There is a Richard Proulx facebook group and tonight I received this message from it, from the organist at Trinity Church, Wall Street. Richard Proulx (1937 – 2010)Richard Proulx, renowned composer and conductor, died Thursday, 18 February 2010 at Advocate Illinois Masonic Medical Center in Chicago. Born in Saint Paul, MN on 3 April, 1937, Proulx was Organist and Director of Music from 1980 – 1994 at the Cathedral of the Holy Name in Chicago. During his tenure at Holy Name, he did much to strengthen the Cathedral's outreach to the city it served by establishing an extensive and innovative music program. The concert series, “Music for a Great Space,” involved the Cathedral choirs with many of the finest instrumentalists in the Chicago area. He led the Cathedral choirs on tours through the Midwest in 1982 and 1991, and in Europe in 1988. Proulx was also responsible for the planning and installation of two new mechanical-action organs for the Cathedral – Casavant II/19 (Quebec, 1981) and Flentrop IV/71 (Holland, 1989). Before coming to Chicago, Proulx served for 10 years (1970 – 1980) at Saint Thomas Church, Medina/Seattle, WA, where he directed three choirs and chamber orchestra, established a tradition of liturgical handbell ringing, and was organist at Temple de Hirsch Sinai. Previous positions included Saint Charles Parish, Tacoma, WA; Saint Stephen's Church, Seattle, WA; and 15 years (1953 – 1968) at Church of The Holy Childhood in Saint Paul, MN. Richard Proulx was a widely published composer of more than 300 works, including congregational music in every form, sacred and secular choral works, song cycles, two operas, and instrumental and organ music. He served as a consultant for such denominational church hymnals as The Hymnal 1982 (Episcopal Church), New Yale Hymnal, the Methodist Hymnal, Worship II & III, (Roman Catholic Church), and has contributions in the Mennonite Hymnal and the Presbyterian Hymnal. Proulx was a member of The Standing Commission on Church Music of the Episcopal Church and was a founding member of The Conference of Roman Catholic Cathedral Musicians. He conducted choral festivals and workshops across the country as well as in Canada, The Netherlands, Switzerland, Scotland, Australia, and New Zealand.Proulx began his musical training with piano studies at age six and benefited from the unique musical training then fostered in Saint Patrick’s Parochial School in Saint Paul, MN, where twice daily music classes and choral singing were emphasized. He attended MacPhail College and the University of Minnesota with further studies undertaken at The American Boychoir School at Princeton, NJ, Saint John's Abbey at Collegeville, MN, and the Royal School of Church Music in England. He was appointed composer-in-residence for 1994 – 1995 at the Cathedral of the Madeleine in Salt Lake City, UT, and was a Visiting Fellow at the Seminary of the Southwest in Austin, TX. Currently working as a free-lance composer and conductor, he had also been an editorial consultant for numerous music publishers. In 1994, he received an honorary doctorate from General Theological Seminary in New York City, and a second honorary doctorate in 2009 from the University of Saint Thomas in Saint Paul, MN. In 1989, Proulx was presented the Gold Medal of the Archdiocese of Chicago by the late Joseph Cardinal Bernardin.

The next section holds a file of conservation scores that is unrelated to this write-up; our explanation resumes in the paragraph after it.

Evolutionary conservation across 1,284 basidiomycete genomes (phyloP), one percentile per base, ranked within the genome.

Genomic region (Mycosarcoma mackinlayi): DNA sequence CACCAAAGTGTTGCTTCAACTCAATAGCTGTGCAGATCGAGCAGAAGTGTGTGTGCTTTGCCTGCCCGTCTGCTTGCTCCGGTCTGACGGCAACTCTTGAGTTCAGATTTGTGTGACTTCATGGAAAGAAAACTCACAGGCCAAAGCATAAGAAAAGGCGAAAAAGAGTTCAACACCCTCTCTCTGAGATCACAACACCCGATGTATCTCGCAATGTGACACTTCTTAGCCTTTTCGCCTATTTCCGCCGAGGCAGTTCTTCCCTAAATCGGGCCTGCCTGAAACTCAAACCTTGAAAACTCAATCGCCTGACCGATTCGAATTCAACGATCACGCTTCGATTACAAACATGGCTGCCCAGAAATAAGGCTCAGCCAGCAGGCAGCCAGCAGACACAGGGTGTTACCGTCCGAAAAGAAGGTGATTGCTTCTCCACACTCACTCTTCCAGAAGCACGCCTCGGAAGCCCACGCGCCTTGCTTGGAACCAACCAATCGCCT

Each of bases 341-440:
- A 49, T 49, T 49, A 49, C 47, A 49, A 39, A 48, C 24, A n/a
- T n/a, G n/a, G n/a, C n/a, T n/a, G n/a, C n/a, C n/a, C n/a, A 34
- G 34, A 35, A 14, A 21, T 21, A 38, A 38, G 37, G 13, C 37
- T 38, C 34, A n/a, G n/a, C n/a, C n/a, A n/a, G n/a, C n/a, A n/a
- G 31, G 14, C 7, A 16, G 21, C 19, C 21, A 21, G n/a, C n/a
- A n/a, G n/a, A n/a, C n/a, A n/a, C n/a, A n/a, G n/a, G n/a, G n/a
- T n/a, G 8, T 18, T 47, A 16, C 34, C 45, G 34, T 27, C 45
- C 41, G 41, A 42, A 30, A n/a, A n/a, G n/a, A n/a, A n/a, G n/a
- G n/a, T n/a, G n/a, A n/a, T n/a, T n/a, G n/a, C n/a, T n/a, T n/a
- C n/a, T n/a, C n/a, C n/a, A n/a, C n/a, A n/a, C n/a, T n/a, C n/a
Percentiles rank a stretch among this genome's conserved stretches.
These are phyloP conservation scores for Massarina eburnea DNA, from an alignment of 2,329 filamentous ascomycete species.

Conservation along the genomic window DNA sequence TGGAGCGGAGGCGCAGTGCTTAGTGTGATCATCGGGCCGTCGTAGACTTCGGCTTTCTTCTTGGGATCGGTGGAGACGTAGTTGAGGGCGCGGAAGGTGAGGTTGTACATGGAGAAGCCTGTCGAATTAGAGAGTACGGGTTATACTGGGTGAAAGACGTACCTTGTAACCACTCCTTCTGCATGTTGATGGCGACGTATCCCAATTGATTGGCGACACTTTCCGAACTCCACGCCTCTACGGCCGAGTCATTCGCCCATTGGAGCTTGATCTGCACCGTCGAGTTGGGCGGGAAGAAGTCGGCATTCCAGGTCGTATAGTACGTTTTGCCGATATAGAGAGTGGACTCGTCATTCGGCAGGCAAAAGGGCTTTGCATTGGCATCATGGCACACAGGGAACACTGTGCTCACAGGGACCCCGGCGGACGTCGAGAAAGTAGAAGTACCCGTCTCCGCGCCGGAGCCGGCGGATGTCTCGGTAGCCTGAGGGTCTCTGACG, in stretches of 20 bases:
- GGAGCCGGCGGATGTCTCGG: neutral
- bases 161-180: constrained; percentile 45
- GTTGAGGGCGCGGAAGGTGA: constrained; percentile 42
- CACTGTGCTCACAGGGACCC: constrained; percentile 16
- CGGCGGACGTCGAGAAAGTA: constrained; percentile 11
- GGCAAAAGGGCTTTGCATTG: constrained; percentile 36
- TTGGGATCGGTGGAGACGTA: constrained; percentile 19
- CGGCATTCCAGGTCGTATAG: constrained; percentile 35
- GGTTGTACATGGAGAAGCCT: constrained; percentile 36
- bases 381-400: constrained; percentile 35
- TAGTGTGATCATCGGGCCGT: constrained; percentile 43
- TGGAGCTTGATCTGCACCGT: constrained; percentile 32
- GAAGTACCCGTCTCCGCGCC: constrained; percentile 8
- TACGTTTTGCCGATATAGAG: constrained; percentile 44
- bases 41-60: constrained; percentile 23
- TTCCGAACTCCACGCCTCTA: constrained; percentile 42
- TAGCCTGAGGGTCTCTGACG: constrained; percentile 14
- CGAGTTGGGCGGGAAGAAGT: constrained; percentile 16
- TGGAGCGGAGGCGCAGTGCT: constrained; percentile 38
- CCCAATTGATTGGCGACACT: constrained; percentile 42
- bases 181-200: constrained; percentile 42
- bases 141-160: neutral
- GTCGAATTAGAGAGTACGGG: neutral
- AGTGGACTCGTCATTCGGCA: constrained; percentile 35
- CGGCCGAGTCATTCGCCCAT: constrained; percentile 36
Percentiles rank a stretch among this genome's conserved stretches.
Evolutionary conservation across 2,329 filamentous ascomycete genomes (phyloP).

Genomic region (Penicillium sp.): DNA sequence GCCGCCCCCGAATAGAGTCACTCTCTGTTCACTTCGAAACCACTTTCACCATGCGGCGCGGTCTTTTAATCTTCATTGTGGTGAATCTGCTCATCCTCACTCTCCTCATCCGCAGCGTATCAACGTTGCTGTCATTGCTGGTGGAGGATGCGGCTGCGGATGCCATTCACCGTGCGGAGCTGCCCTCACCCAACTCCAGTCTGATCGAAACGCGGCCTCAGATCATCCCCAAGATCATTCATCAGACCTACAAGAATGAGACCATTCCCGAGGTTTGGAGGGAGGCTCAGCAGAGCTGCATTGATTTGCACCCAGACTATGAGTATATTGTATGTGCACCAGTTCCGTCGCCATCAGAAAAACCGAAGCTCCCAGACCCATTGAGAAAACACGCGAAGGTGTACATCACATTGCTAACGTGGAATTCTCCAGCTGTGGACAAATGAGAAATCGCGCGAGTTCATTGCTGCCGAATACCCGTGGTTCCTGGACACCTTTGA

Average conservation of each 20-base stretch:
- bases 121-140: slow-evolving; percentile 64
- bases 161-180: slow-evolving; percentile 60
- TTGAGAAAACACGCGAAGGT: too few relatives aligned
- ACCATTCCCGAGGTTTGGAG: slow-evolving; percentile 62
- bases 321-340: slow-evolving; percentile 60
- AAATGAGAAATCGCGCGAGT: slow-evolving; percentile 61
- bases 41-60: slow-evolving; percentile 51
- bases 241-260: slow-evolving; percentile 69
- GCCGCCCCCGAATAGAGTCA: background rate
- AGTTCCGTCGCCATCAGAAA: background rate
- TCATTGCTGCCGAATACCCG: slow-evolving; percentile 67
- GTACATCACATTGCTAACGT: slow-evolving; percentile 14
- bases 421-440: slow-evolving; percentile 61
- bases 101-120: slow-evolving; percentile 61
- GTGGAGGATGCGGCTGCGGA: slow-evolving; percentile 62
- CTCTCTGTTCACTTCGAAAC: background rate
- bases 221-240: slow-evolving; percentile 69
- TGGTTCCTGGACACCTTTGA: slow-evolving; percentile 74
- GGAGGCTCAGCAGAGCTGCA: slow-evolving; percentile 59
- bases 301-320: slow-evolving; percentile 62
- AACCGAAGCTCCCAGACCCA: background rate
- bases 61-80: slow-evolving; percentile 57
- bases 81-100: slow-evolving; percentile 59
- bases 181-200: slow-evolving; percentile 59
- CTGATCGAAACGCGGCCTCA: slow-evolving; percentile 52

• Allison Salerno